Thursday, May 30, 2013

Create to Motivate: Put the Fun Back in the Classroom!

By Dr. Shirley Disseler

Often educators find themselves perplexed by the lack of motivation and enthusiasm of students in their classrooms. As teachers it is often hard to get excited about teaching when the creativity has been eliminated from the classroom and replaced by program after program of canned curriculum mandates. Most educators learned from the beginning about the importance of the role of play and imagination in learning through the study of such theorists as Vygotsky, Piaget, and Brunner; but we fail today to find much of what these theories purport in our current classes.

With the new Common Core, coupled with the Next Generation of Science Standards, things are about to change. STEM is presently in the forefront in almost every state in the nation. As we allow students to once again explore what it means to learn through discovery and imagination we will see the motivation and engagement increase. The need for increased literacy in the classroom is evident, but should be done through other areas such as science, math, social studies and art.

Companies like Lego Education are working hard to bring creativity and imagination back into the classroom through core content. With products designed for the classroom teacher such as Story Starters, teachers can teach parts of a story, story telling, social studies reenactments, and cultural education. With the STEM program, students can create solutions to real world problems, and investigate real engineering concepts, and with robotics animals can come alive and lead to research about biomes, and adaptations. These are only a few of the many ideas that are coming out of the work of curriculum and development at Lego Education.

Other companies are beginning to create more hands-on minds-on approaches to reading, math, science, and social studies that make students want to learn about topics that are difficult. With the technology available to students today all content can come alive with the push of a button and many are using this to their advantage with robotic adventures. Engineering is Elementary units bring together, in a wonderfully integrated format, all areas of content. Students are taken through engineering challenges involving environmental issues that require research, journaling, and presentation from grade one. As elementary educators we must work to make motivation and engagement a priority if we are to see a rise in test scores. If we are looking to enjoy teaching students who enjoy school we have to put “play” back into the classroom hidden within the content. We have to seek to find the fun in school!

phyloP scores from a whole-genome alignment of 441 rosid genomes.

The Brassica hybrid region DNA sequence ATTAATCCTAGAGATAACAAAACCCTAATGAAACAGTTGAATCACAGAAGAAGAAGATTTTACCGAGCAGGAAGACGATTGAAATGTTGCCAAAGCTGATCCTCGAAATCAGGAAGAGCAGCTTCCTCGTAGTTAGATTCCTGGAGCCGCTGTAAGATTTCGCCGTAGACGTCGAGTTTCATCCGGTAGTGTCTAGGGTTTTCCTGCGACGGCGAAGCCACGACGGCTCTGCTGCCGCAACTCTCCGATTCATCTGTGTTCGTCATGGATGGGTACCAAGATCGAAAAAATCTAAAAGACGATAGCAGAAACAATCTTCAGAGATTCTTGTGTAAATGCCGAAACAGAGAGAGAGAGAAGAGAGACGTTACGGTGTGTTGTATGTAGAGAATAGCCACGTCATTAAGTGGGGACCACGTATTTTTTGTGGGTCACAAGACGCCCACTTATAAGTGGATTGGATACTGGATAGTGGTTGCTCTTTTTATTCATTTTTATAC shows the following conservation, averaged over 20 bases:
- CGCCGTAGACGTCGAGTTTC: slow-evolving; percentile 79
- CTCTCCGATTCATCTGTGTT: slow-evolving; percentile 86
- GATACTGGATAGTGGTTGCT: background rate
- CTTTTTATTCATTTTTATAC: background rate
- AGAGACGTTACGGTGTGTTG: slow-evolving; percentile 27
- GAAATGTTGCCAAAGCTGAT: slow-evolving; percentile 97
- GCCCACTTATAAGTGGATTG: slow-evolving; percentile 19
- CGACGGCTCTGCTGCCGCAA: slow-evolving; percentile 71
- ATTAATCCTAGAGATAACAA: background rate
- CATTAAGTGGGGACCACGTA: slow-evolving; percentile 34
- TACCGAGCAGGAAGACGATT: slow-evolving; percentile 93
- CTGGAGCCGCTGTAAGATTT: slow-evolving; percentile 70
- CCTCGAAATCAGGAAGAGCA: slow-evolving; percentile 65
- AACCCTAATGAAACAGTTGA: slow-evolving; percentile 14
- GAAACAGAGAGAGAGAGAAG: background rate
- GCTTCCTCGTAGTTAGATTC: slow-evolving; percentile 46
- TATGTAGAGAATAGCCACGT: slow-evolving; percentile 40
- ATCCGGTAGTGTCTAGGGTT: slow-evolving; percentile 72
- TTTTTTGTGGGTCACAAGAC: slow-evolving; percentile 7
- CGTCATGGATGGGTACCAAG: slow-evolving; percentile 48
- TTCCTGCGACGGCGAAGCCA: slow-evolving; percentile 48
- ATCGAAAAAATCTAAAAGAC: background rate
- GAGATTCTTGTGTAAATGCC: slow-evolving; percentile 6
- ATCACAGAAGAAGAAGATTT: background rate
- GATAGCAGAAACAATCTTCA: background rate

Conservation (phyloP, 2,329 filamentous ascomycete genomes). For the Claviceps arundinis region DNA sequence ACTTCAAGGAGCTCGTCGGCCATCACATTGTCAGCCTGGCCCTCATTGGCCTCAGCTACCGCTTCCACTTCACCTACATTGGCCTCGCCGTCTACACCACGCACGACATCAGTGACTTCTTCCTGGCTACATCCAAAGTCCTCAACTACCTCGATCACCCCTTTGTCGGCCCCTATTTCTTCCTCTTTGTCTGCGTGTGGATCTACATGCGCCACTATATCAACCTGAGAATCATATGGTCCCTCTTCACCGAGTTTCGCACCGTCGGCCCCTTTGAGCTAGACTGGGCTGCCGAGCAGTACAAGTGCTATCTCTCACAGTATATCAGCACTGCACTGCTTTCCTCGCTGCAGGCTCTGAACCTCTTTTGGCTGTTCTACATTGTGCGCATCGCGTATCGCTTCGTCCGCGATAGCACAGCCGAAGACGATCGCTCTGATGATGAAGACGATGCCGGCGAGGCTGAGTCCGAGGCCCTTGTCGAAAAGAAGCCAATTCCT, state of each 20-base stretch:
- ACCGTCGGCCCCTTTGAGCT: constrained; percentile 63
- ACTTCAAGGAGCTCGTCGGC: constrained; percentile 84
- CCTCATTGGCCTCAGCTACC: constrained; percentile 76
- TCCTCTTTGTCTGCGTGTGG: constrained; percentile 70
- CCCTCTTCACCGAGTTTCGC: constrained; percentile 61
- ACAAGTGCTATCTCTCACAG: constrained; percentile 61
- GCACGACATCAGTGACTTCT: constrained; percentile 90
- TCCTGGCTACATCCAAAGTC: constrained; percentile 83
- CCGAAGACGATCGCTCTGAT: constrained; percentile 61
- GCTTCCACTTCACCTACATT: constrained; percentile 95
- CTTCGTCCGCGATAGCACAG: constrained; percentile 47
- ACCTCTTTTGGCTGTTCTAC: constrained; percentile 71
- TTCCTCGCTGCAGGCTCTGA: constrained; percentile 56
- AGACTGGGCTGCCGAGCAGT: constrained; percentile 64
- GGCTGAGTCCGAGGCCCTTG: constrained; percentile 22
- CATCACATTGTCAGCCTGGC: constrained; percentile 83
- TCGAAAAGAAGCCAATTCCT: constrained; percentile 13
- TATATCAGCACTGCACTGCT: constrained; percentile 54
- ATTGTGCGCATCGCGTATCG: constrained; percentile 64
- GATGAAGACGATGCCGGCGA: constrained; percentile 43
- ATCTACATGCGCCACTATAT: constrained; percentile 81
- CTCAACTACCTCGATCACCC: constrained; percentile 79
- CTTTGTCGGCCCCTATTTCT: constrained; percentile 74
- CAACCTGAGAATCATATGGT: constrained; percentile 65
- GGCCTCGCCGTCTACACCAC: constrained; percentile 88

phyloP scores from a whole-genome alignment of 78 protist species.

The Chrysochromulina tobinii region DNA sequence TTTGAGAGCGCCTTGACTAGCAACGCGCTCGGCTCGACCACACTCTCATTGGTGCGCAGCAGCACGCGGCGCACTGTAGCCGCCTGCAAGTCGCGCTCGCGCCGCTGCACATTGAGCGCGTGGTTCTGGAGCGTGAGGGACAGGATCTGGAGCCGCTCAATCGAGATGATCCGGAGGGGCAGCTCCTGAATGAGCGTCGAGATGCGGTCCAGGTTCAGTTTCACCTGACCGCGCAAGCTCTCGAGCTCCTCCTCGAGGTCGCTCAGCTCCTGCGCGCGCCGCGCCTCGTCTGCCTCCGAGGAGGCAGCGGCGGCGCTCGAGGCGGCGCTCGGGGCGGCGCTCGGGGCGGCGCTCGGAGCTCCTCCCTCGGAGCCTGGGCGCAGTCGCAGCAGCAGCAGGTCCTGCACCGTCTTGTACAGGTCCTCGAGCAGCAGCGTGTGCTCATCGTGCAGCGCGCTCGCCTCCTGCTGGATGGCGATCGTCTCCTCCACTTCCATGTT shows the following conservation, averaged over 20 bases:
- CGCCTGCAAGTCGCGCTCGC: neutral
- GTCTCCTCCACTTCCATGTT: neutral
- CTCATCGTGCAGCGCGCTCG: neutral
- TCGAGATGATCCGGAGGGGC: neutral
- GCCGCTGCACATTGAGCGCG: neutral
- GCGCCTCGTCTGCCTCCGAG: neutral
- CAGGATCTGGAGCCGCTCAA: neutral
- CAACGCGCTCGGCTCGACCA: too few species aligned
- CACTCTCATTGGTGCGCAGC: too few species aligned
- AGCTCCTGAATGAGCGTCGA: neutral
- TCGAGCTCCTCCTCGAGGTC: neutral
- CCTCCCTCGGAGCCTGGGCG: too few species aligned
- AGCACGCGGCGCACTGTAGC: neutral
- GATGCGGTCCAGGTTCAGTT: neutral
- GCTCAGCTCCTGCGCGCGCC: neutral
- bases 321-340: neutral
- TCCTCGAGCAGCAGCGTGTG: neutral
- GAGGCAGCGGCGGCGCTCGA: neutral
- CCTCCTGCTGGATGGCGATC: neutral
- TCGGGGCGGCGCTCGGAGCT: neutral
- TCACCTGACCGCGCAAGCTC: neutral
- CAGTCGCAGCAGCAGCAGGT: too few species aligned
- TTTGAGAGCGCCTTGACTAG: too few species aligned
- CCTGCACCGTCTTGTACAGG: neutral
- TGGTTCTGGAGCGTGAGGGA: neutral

Recently, students attended a full day of STEM exploration at a low performing school in NC. The students in grade two were mesmerized by the experiments they were allowed to do, third graders were excited by robotic animals that they created, kindergartners created story sets and retold stories with Lego bricks.  One student said “If I could do this everyday, I would not be out so much!”

We need to create this learning environment on a daily basis. Students deserve it, we deserve it, and the world deserves it!  Allowing students to create will lead them to be motivated to learn whatever we want them to learn. Nothing will be too hard if structured correctly and leveled appropriately! Challenge them to reach the highest level of Bloom’s Revised Taxonomy. Challenge them to create. If we create challenge we will motivate our students to learn. Rigor is where the motivation lies in curriculum. Rigor can be fun, exciting, yet frustrating. We cannot be afraid to challenge young minds and stretch ourselves to learn new topics. Teaching will be different in the next decade than it has ever been before, but as professionals we should embrace and welcome the changes for these changes will allow us a bit more creativity once again!

Dr. Shirley Disseler is an Assistant Professor of Elementary & Middle Grades Education and the STEM Coordinator at High Point University in High Point, NC. Dr. Disseler is a member of the Global Lego Education Advisory Panel where she shares her expertise in product development for current and future products. She is also on the Executive Board for the NC Association of Elementary Educators, currently serving as Secretary.